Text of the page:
One day, while sail-ing down the Po-to-mac Riv-er, en route to the ar-my for a vis-it, the Pres-i-dent wrote out some thoughts on this theme which had been in his mind for a long time. Then, when Con-gress had made an end of its work, af-ter hav-ing passed an act “tak-ing a-way the prop-er-ty” of the foe, there was a meet-ing of the cab-i-net, made up of men who were a help to the Pres-i-dent.
existence of his own people than he took at home.
He recognized, as he said, that "the day of the agitator was declining and that of the administrator had begun," and he did not shrink from accepting a position where he became responsible for administering laws he had helped to make. In his present position as the head of the Local Government Board Mr. Burns is probably doing more than any other man to improve the situation of the poor man in London and in the other large cities of England.
Father O'Rourke was untiring in his care of us all. Indeed, for weeks he hardly seemed to have any rest, but whether he was up all night with some poor fellow whose time was short, or comforting another in pain, or letter-writing, or listening to complaints, he had always the same lively humour that brought many a laugh from the long rows of beds within hearing.
It is, however, a mistake, as I soon learned, to assume that East London is a slum. It is, in fact, a city by itself, and a very remarkable city, for it has, including what you may call its suburbs, East Ham and West Ham, a population of something over two millions, made up for the most part of hard-working, thrifty labouring people. It has its dark places, also, but I visited several parts of London during my stay in the city which were considerably worse in every respect than anything I saw in the East End.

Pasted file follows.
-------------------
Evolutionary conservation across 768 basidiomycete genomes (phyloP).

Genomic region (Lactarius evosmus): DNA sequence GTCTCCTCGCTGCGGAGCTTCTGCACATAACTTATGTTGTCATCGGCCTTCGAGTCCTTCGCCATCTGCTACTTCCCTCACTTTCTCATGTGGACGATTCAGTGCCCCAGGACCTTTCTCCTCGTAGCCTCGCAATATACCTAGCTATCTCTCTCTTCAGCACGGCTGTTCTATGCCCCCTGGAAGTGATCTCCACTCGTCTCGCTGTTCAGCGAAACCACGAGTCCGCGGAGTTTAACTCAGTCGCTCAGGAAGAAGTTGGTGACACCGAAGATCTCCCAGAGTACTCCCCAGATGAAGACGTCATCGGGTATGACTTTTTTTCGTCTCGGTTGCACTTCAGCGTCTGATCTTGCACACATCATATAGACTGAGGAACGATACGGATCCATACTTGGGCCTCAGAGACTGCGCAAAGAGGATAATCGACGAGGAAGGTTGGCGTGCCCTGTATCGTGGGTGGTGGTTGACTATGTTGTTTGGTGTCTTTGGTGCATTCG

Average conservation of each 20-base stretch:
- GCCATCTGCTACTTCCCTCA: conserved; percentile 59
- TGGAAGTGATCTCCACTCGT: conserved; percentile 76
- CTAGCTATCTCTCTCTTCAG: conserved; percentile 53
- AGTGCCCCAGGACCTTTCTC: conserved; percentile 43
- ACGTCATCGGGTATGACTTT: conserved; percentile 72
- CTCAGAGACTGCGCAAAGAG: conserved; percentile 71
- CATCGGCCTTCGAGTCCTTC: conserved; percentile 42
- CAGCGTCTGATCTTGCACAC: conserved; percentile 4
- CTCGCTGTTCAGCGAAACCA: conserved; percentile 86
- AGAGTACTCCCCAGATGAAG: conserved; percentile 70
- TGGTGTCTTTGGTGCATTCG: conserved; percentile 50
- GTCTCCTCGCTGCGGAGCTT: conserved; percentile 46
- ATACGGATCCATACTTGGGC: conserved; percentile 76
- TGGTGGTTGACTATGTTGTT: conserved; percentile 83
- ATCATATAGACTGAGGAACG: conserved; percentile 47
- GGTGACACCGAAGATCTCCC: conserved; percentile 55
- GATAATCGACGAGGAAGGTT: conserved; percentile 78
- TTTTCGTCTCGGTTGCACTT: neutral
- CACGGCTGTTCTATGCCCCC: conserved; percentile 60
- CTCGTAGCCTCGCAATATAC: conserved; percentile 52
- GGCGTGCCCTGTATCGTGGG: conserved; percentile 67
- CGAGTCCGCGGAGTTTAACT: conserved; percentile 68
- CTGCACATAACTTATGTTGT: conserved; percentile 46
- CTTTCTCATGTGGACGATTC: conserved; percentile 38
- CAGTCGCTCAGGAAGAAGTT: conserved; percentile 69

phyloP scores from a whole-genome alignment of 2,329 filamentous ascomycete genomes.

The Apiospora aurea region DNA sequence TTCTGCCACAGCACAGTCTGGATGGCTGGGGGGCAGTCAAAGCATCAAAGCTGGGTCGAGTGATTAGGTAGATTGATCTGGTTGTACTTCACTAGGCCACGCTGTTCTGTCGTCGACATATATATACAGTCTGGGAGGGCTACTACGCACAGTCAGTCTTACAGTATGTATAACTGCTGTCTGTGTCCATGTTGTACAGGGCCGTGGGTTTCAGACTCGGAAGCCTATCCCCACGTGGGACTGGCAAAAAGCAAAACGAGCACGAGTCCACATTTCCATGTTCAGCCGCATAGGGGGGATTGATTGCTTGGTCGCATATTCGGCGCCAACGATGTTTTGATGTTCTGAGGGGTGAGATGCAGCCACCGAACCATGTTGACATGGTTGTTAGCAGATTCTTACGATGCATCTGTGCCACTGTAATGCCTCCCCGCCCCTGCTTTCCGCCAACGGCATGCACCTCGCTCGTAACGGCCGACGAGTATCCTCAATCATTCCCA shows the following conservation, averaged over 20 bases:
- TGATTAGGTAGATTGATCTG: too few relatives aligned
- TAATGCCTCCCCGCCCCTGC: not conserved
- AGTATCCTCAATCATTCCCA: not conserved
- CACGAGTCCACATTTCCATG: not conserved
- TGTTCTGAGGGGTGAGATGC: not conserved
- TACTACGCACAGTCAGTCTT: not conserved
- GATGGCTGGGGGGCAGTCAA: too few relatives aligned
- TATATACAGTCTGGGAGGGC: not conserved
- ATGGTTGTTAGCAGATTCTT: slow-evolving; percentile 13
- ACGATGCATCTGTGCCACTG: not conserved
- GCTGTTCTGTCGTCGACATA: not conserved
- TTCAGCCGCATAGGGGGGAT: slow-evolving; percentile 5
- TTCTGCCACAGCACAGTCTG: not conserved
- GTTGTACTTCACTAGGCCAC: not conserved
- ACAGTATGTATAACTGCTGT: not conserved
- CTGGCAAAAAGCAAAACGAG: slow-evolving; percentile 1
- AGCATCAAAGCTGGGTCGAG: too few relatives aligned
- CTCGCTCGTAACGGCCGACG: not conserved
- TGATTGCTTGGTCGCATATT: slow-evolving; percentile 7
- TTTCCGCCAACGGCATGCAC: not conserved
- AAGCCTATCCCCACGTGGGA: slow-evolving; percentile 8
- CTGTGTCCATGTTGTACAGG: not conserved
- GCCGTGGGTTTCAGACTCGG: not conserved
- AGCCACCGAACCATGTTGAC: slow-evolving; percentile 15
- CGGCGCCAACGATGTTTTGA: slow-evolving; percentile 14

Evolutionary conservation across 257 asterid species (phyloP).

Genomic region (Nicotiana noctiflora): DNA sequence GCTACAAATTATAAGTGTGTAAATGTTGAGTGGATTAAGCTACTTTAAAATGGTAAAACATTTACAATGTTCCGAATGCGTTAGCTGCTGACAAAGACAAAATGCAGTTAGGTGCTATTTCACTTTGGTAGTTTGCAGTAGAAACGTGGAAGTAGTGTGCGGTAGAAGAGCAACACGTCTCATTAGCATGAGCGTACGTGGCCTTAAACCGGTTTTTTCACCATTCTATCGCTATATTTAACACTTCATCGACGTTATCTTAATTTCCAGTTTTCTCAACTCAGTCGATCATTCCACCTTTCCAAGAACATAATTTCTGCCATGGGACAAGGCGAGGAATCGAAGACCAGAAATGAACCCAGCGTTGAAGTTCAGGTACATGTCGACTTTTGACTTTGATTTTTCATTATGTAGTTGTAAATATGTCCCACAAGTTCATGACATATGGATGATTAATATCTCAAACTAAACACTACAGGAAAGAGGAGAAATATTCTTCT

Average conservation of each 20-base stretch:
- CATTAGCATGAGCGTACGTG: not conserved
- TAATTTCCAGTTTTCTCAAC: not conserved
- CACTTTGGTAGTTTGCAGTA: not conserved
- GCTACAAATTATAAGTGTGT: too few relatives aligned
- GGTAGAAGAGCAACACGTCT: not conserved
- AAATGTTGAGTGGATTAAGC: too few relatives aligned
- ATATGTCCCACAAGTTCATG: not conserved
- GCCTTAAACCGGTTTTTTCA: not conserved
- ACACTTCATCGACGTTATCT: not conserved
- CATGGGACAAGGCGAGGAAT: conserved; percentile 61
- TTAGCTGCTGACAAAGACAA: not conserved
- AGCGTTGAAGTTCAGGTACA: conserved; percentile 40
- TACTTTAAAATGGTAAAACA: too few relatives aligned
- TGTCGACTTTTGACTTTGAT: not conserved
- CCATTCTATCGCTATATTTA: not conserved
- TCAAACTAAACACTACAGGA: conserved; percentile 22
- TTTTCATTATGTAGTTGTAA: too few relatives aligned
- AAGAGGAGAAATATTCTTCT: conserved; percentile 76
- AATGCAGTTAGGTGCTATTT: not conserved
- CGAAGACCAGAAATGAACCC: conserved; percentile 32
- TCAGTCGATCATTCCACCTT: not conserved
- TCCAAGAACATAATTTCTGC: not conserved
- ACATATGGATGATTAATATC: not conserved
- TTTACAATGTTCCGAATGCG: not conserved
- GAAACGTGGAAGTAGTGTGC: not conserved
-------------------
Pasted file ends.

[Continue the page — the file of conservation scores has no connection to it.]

In thinking of him, one feels that he belongs to the very last minute of civilisation’s progress. All the civilisations of the past have come and gone and returned; they have worked age-long with tireless industry; mankind has struggled upwards and rushed precipitately downwards through thousands of years; cities have been sacked and countries ravaged; Babylon, Nineveh, Athens and Rome have bloomed flauntingly and wilted most tragically: and the most exquisite thing that has been produced by all this suffering, all this unimaginable labour, is the 185Chopin playing of de Pachmann. The world has toiled for thousands of years and has at last given us this thing more delicate than lace, more brittle than porcelain, more shining than gold....
“Delia darlint thats nothing but a love smack. Goodbye mavourneen, it’ll be manny a day befure ye’ll forgit the kissing I’ve given you.”
“What have I dun, Jane?” ses he reproatchfully.详情 ➢
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